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This chapter highlights crime prevention. Preventive strategies represent an approach that is less concerned with dispensing justice than with minimising the risk of crime being committed in the first place. Crime prevention strategies are thus based on a combination of assumptions about human motivations and research evidence about observed patterns of offending behaviour. The chapter then looks at the political and strategic factors that may influence decisions about which crimes to try to prevent. It considers perspectives on crime prevention focusing on potential offenders (in terms of deterrence and diversionary approaches), potential victims, and the idea of community safety and well-being. Finally, the chapter addresses some of the continuing and unresolved questions about the purported achievements and effectiveness of crime prevention strategies.

Chapter

Victimology is now regarded as a central component to the study of crime and deviance. Victim-based analysis enables understanding of different aspects of criminal and deviant behaviour and is redefining focal research concerns across a range of crimes. This academic development has been matched by the recognition by the criminal justice system of the consequences of victimization and moves towards both victim services and a victim-centred justice process, and by increasing political concern with victimization. The chapter analyses victimology’s key conceptual approaches, ideas, and typologies and examines whether and how different criminological perspectives understand the victim. The chapter considers the issue of victim precipitation, in the context of offender motivation, crime events operandi, and differential risks. It concludes with a discussion of how victimology has connected across to human rights violations with restorative and transitional justice foregrounding consideration of global issues such as truth-telling, reconciliation, reparations, peace-building, and normative compliance.

Chapter

This chapter examines the cultural and subcultural theories of crime and delinquency, beginning with Albert Cohen’s 1955 analysis of ‘subculture’ in relation to delinquent behaviour by gangs and how his approach to subculture as a ‘way of life’ evolved to resolve problems facing lower-class youth in a highly competitive society. It then looks at the work of other scholars who challenged Cohen’s theory but retained much of his analytic framework, including Richard Cloward, Lloyd Ohlin, and David Matza. In particular, it discusses various theoretical perspectives linking culture and subculture to delinquency, from strain theories to Matza’s drift theory, labelling theory, and culture conflict theories. It also explores the relationship between crime and the labour market, particularly unemployment. The chapter concludes by reviewing the criticisms against subcultural theory.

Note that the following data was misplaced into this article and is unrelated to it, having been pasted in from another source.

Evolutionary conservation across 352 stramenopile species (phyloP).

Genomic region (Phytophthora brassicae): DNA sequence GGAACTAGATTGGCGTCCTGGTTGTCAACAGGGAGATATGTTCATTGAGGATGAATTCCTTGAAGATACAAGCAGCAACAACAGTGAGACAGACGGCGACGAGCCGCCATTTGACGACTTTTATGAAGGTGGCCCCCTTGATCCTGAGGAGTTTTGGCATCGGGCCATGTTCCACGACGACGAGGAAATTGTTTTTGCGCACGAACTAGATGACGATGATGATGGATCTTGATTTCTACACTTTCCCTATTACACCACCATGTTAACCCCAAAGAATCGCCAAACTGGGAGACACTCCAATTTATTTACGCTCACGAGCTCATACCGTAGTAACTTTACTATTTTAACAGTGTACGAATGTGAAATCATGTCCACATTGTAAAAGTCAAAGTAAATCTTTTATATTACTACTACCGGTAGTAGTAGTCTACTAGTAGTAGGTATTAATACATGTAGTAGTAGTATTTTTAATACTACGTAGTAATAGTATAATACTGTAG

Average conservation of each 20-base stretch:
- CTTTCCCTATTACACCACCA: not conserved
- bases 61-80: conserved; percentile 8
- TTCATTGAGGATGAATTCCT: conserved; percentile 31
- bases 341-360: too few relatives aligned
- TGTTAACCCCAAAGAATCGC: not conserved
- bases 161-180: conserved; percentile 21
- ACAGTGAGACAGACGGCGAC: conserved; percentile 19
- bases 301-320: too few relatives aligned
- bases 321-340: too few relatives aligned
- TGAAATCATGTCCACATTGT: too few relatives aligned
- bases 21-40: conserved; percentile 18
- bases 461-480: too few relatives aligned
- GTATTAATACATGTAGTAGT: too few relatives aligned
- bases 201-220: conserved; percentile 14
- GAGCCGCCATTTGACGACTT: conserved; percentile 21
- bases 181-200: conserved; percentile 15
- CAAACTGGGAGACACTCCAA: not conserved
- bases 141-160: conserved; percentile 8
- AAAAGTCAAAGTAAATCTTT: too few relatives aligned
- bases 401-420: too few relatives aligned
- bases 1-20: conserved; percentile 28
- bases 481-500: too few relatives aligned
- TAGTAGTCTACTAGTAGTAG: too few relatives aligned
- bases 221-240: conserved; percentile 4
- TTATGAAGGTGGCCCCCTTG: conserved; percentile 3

Chapter

This chapter examines the phenomenological sociology of crime, deviance, and control. It first discusses the central issues relating to phenomenology, particularly with respect to knowledge, good and evil, and deviant phenomena. It then discusses some of the arguments put forward by phenomenologists, citing the link between experiences and consciousness and how phenomenology relates to social order. It also considers the work of Aaron Cicourel, Egon Bittner, David Sudnow, and others on the phenomenological sociology of crime and deviance, as well as the emergence of phenomenological criminology. The chapter concludes by reviewing some of the criticisms of phenomenological work on deviance.

Chapter

This chapter explores the contribution of symbolic interactionism to the sociology of deviance in the 1960s and early 1970s. It first traces the origins of symbolic interactionism, citing the work of the University of Chicago’s sociology department, particularly on the sociology of crime and control. It then looks at the emergence of symbolic interactionism and how it has occupied a prominent place in the field of criminology, as well as the interactionists’ tendency to practise a social anthropology of participant-observation. The strength of interactionism lies in its insistence on distinguishing between primary and secondary deviance and researching the social reaction to crime and deviance, particularly retrospective and projective labelling. The chapter concludes by reviewing the criticisms against the interactionist sociology of crime and deviance.